from The Economist..
June 29, 2013 | JOHANNESBURG | From the print edition
AS POLITICIANS wrangle over the precise date of Zimbabwe’s imminent presidential and parliamentary elections, the clarion call of “Baba Jukwa” has cut through the din. Claiming to be a disgruntled insider from President Robert Mugabe’s Zanu-PF party, the gossipy Facebook page belonging to this mysterious character, whose name echoes that of a spirit medium, has drawn more than 185,000 “likes” in just three months, with hundreds of responses to every post.
Some think Baba Jukwa is a sort of Zimbabwean Robin Hood, stealing secrets from the ruling party and sharing them with the disfranchised masses. Every day the blogger names and shames politicians for alleged corruption and brutality, often including their mobile-phone numbers with instructions to call and demand answers. Other posts encourage Zimbabweans to register to vote. “Asijiki!” Baba Jukwa signs off. “No turning back!”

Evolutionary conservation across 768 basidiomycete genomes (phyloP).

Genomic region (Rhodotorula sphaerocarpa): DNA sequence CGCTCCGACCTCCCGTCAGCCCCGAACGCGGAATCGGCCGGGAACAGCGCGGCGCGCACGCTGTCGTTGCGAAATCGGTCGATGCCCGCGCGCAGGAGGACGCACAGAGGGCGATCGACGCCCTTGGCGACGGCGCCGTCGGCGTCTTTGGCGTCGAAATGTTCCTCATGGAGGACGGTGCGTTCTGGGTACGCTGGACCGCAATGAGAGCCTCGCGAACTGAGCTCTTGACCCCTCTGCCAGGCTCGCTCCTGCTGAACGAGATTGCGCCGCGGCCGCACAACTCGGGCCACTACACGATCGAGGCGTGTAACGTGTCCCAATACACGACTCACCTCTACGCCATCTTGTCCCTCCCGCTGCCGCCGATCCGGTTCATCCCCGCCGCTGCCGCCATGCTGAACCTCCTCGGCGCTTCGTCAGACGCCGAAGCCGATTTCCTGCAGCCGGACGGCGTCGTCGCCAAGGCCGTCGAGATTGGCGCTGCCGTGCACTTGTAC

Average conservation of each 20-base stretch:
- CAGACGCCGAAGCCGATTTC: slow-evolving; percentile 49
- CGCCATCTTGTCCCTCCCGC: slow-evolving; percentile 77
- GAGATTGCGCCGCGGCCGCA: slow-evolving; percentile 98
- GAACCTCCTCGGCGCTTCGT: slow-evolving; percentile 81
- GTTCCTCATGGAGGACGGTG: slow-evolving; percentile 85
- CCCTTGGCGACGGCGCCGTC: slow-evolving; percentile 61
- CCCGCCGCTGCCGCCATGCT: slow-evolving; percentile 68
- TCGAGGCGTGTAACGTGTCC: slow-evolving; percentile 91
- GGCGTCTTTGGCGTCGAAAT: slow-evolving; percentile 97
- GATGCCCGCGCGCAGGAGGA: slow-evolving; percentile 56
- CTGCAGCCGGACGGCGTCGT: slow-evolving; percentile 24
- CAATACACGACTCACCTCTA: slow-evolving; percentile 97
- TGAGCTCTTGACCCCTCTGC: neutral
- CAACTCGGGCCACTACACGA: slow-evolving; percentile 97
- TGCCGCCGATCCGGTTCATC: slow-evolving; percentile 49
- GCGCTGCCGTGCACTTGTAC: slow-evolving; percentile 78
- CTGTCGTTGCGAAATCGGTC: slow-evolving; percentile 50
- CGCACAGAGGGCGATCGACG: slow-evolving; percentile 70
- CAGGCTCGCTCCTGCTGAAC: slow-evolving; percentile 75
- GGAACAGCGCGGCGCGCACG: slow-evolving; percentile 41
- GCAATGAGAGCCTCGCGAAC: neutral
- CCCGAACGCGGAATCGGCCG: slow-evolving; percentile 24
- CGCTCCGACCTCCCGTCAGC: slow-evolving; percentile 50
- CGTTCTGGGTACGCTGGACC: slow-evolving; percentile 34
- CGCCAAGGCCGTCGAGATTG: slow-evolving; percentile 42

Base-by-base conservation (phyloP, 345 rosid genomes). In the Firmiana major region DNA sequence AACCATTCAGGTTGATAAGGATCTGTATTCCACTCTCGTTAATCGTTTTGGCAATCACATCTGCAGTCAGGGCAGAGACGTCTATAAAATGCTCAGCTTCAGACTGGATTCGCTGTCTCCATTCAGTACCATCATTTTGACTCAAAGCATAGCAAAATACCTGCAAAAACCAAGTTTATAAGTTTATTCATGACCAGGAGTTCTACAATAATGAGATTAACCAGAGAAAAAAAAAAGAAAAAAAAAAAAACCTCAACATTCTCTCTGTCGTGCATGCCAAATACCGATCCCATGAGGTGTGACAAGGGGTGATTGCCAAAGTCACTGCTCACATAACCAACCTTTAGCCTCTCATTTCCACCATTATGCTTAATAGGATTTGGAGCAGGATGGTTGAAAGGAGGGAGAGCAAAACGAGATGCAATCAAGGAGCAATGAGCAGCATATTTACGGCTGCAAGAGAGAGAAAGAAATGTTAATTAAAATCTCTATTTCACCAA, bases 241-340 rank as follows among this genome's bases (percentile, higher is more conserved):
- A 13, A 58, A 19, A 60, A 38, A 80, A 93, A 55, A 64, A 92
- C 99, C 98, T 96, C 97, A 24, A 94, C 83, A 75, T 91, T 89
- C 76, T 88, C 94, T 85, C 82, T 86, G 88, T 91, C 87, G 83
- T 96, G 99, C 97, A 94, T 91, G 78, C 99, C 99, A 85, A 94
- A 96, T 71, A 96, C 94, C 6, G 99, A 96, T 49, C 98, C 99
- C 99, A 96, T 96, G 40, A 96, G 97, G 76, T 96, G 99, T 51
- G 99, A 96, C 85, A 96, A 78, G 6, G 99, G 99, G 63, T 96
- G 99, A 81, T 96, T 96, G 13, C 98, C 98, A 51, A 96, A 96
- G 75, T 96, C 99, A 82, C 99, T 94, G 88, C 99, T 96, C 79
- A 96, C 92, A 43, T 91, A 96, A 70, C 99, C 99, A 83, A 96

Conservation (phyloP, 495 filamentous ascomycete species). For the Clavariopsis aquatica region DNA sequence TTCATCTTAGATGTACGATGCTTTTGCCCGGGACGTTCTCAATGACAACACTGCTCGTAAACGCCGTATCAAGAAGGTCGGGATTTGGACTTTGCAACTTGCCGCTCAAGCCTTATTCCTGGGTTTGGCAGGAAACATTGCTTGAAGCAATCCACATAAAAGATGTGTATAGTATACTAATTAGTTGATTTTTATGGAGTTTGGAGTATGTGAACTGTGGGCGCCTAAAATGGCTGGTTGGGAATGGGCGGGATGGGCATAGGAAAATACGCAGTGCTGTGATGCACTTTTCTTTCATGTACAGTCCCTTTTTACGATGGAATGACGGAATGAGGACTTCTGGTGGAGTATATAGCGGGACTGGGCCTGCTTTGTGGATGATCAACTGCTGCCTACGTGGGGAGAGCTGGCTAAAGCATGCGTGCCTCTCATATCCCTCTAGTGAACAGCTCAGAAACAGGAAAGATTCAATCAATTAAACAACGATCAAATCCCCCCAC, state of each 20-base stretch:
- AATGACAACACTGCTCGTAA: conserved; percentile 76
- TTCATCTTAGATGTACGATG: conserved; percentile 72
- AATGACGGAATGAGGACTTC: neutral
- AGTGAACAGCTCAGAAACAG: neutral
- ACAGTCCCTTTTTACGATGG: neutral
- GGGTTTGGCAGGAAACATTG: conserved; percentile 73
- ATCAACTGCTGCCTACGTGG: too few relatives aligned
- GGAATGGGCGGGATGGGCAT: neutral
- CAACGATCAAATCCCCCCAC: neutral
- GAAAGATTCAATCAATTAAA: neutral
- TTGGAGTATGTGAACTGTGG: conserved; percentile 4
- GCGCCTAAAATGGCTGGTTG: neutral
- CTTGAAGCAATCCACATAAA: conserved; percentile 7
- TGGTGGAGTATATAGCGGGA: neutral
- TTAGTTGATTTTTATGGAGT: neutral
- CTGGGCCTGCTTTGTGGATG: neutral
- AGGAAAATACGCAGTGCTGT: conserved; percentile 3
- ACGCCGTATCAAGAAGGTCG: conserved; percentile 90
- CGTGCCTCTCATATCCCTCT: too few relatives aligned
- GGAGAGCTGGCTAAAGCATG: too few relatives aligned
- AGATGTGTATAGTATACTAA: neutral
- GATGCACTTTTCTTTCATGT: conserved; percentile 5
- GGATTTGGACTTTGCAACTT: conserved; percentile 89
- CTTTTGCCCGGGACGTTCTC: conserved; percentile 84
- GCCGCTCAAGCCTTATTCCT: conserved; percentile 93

Zimbabweans tend to believe that this pseudonymous rabble-rouser really is an insider. An editorial in Newsday, an independent daily, told its readers to “take Baba Jukwa seriously”, adding that “It will be naive to ignore what this Facebook character says as we go towards watershed elections.” The state-controlled Herald newspaper, slavishly pro-Mugabe, denounced the “sinister elements” and “stooges” behind Baba Jukwa.
It had been agreed that the voters’ register, the state security machine and the media laws should all be reformed before the poll. But none of this has happened. “An early and rapid election will play in Zanu-PF’s favour in that it is easy to rig where preparations are done rapidly,” says Baba Jukwa. As there has been “no time to implement key electoral reforms, my party is in full control of the current system.”